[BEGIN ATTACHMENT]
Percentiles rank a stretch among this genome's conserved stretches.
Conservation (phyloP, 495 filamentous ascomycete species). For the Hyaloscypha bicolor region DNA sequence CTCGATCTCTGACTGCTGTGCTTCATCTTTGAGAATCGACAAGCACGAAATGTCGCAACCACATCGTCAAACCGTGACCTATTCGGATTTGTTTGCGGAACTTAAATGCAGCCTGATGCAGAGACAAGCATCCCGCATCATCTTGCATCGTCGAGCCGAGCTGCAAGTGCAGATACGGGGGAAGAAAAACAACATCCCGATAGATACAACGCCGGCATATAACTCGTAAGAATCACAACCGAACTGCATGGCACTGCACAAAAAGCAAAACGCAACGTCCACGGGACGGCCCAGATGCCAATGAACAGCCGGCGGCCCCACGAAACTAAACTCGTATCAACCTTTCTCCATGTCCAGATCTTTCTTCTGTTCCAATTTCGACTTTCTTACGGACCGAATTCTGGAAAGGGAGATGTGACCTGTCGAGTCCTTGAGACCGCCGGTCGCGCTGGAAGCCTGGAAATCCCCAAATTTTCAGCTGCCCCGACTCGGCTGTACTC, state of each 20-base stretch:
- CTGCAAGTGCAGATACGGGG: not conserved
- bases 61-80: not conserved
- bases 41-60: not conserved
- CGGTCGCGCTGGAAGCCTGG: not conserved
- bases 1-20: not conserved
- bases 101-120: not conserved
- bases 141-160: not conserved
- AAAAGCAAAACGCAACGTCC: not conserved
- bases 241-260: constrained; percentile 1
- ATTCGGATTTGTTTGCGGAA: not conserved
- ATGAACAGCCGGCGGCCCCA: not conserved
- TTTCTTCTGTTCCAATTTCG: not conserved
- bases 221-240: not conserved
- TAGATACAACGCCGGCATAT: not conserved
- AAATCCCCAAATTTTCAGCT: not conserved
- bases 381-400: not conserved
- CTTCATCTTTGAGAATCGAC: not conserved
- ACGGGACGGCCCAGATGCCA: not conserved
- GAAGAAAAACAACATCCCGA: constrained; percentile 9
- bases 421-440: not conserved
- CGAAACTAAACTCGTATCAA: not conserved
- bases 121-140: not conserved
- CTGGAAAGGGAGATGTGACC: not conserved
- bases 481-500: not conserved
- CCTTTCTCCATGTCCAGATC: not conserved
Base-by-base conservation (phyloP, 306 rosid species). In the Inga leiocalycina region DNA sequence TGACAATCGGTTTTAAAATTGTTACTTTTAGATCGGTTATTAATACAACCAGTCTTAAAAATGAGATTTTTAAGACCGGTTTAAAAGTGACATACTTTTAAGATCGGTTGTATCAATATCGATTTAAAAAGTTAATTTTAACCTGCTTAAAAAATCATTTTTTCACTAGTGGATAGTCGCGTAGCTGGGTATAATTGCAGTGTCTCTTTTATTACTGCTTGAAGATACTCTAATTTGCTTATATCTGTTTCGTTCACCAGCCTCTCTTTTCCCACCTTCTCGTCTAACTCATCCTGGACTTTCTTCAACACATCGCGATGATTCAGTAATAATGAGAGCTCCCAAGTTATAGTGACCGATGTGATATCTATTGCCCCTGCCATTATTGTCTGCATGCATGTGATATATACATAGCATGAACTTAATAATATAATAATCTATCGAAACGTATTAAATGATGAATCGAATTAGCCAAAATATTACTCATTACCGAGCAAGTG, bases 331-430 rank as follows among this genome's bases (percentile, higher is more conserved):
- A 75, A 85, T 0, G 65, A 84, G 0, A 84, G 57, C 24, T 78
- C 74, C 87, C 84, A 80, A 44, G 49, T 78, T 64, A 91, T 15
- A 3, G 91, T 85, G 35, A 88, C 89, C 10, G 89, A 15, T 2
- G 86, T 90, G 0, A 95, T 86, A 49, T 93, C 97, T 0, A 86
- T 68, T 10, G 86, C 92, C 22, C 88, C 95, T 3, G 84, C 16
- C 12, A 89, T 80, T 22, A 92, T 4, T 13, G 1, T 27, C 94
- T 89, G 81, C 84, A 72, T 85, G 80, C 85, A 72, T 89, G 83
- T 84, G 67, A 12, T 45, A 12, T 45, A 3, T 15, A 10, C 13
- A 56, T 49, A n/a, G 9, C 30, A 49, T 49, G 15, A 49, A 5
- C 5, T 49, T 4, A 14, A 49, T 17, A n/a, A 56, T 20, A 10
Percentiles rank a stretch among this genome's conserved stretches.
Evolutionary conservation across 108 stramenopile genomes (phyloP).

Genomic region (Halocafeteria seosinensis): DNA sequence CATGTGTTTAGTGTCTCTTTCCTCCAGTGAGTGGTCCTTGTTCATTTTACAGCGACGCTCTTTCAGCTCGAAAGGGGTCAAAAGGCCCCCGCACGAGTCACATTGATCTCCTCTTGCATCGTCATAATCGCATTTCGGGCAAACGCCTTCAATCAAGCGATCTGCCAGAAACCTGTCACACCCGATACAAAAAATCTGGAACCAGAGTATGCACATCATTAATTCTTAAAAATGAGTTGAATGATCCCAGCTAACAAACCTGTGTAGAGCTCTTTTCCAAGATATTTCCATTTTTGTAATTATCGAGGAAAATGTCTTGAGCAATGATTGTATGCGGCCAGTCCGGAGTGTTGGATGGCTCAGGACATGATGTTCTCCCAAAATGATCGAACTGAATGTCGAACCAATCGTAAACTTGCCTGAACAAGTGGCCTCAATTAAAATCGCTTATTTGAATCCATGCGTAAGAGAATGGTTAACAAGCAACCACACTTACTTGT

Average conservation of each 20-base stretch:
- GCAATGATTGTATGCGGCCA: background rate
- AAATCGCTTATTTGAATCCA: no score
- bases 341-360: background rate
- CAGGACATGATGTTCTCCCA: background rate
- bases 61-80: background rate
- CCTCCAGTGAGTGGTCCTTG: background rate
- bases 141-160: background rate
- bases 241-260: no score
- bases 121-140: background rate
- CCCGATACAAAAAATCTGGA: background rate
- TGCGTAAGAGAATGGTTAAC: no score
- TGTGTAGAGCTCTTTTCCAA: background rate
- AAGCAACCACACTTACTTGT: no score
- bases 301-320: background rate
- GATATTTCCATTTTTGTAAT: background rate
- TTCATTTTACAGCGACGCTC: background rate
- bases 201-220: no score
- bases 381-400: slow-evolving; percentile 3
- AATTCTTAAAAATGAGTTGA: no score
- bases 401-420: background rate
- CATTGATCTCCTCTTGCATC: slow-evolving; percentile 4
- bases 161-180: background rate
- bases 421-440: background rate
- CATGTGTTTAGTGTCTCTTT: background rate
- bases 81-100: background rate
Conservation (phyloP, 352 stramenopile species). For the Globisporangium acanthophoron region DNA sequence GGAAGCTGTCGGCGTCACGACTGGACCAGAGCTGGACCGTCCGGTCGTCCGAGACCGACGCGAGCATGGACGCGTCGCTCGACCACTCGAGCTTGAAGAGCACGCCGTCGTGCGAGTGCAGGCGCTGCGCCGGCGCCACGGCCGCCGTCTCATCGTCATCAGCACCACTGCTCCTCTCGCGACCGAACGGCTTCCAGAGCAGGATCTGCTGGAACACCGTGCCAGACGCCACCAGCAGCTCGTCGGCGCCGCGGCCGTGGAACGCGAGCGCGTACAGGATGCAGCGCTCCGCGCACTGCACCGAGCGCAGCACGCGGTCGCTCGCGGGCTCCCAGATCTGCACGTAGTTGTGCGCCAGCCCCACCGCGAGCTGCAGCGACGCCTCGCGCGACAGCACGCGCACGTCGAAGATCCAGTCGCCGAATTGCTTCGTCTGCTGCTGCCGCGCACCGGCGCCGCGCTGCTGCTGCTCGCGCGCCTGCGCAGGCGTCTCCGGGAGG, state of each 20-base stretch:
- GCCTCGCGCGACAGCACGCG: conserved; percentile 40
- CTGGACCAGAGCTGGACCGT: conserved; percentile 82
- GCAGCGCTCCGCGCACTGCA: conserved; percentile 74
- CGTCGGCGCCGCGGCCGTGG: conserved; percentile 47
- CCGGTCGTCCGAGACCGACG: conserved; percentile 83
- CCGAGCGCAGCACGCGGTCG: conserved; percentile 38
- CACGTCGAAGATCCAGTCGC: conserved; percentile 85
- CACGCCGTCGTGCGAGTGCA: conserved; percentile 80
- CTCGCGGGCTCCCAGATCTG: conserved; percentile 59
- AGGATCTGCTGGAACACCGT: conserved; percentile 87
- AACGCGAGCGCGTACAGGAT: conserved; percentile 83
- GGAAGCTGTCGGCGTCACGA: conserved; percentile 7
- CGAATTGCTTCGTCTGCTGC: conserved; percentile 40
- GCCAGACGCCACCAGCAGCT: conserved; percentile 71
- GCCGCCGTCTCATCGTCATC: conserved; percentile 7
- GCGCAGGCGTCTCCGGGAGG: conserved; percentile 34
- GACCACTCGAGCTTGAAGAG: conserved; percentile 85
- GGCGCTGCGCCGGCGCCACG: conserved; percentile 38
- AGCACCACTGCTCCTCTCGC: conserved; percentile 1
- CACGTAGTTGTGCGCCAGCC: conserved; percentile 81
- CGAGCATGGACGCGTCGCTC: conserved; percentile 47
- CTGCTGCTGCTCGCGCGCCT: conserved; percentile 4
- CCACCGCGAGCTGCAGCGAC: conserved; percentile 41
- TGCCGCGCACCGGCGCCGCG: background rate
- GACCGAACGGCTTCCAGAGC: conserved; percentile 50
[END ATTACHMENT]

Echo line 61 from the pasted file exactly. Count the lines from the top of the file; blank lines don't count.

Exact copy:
- AATTCTTAAAAATGAGTTGA: no score